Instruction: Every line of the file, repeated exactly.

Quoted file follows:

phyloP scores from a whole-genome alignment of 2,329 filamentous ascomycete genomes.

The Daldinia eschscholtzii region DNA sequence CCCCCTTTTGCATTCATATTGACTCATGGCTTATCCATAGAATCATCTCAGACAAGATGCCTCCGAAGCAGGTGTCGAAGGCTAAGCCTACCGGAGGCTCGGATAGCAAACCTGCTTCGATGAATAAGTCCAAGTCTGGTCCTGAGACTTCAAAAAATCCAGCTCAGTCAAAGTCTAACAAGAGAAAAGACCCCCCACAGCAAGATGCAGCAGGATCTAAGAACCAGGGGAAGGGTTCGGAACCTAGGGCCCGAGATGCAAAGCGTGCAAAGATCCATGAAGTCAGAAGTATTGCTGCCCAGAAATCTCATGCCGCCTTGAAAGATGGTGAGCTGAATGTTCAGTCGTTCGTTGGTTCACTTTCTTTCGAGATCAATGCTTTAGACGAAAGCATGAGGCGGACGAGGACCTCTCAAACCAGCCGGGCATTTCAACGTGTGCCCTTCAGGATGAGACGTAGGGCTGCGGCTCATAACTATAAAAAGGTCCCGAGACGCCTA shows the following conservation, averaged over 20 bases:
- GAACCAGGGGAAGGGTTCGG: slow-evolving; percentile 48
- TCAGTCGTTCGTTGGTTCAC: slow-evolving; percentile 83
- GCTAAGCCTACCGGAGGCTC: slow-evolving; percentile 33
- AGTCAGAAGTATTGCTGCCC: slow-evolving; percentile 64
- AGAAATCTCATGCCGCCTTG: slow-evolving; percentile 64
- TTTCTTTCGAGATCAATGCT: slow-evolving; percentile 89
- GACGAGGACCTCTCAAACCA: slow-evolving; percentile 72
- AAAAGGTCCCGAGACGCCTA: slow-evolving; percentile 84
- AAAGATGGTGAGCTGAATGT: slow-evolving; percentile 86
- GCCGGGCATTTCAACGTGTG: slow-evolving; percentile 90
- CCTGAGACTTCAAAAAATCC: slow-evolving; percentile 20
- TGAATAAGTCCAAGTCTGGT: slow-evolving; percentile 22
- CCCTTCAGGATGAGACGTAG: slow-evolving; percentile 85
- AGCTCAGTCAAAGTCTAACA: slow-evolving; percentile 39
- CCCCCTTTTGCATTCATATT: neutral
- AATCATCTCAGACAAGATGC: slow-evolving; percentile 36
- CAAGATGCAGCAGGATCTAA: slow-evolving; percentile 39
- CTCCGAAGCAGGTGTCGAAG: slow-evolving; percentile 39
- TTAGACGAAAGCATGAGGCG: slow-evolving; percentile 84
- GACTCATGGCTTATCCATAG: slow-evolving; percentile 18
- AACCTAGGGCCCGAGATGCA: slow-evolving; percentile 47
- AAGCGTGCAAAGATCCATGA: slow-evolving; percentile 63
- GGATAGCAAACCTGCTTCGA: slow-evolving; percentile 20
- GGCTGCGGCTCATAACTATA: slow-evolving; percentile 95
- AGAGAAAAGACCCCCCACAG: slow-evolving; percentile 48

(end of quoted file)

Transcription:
phyloP scores from a whole-genome alignment of 2,329 filamentous ascomycete genomes.

The Daldinia eschscholtzii region DNA sequence CCCCCTTTTGCATTCATATTGACTCATGGCTTATCCATAGAATCATCTCAGACAAGATGCCTCCGAAGCAGGTGTCGAAGGCTAAGCCTACCGGAGGCTCGGATAGCAAACCTGCTTCGATGAATAAGTCCAAGTCTGGTCCTGAGACTTCAAAAAATCCAGCTCAGTCAAAGTCTAACAAGAGAAAAGACCCCCCACAGCAAGATGCAGCAGGATCTAAGAACCAGGGGAAGGGTTCGGAACCTAGGGCCCGAGATGCAAAGCGTGCAAAGATCCATGAAGTCAGAAGTATTGCTGCCCAGAAATCTCATGCCGCCTTGAAAGATGGTGAGCTGAATGTTCAGTCGTTCGTTGGTTCACTTTCTTTCGAGATCAATGCTTTAGACGAAAGCATGAGGCGGACGAGGACCTCTCAAACCAGCCGGGCATTTCAACGTGTGCCCTTCAGGATGAGACGTAGGGCTGCGGCTCATAACTATAAAAAGGTCCCGAGACGCCTA shows the following conservation, averaged over 20 bases:
- GAACCAGGGGAAGGGTTCGG: slow-evolving; percentile 48
- TCAGTCGTTCGTTGGTTCAC: slow-evolving; percentile 83
- GCTAAGCCTACCGGAGGCTC: slow-evolving; percentile 33
- AGTCAGAAGTATTGCTGCCC: slow-evolving; percentile 64
- AGAAATCTCATGCCGCCTTG: slow-evolving; percentile 64
- TTTCTTTCGAGATCAATGCT: slow-evolving; percentile 89
- GACGAGGACCTCTCAAACCA: slow-evolving; percentile 72
- AAAAGGTCCCGAGACGCCTA: slow-evolving; percentile 84
- AAAGATGGTGAGCTGAATGT: slow-evolving; percentile 86
- GCCGGGCATTTCAACGTGTG: slow-evolving; percentile 90
- CCTGAGACTTCAAAAAATCC: slow-evolving; percentile 20
- TGAATAAGTCCAAGTCTGGT: slow-evolving; percentile 22
- CCCTTCAGGATGAGACGTAG: slow-evolving; percentile 85
- AGCTCAGTCAAAGTCTAACA: slow-evolving; percentile 39
- CCCCCTTTTGCATTCATATT: neutral
- AATCATCTCAGACAAGATGC: slow-evolving; percentile 36
- CAAGATGCAGCAGGATCTAA: slow-evolving; percentile 39
- CTCCGAAGCAGGTGTCGAAG: slow-evolving; percentile 39
- TTAGACGAAAGCATGAGGCG: slow-evolving; percentile 84
- GACTCATGGCTTATCCATAG: slow-evolving; percentile 18
- AACCTAGGGCCCGAGATGCA: slow-evolving; percentile 47
- AAGCGTGCAAAGATCCATGA: slow-evolving; percentile 63
- GGATAGCAAACCTGCTTCGA: slow-evolving; percentile 20
- GGCTGCGGCTCATAACTATA: slow-evolving; percentile 95
- AGAGAAAAGACCCCCCACAG: slow-evolving; percentile 48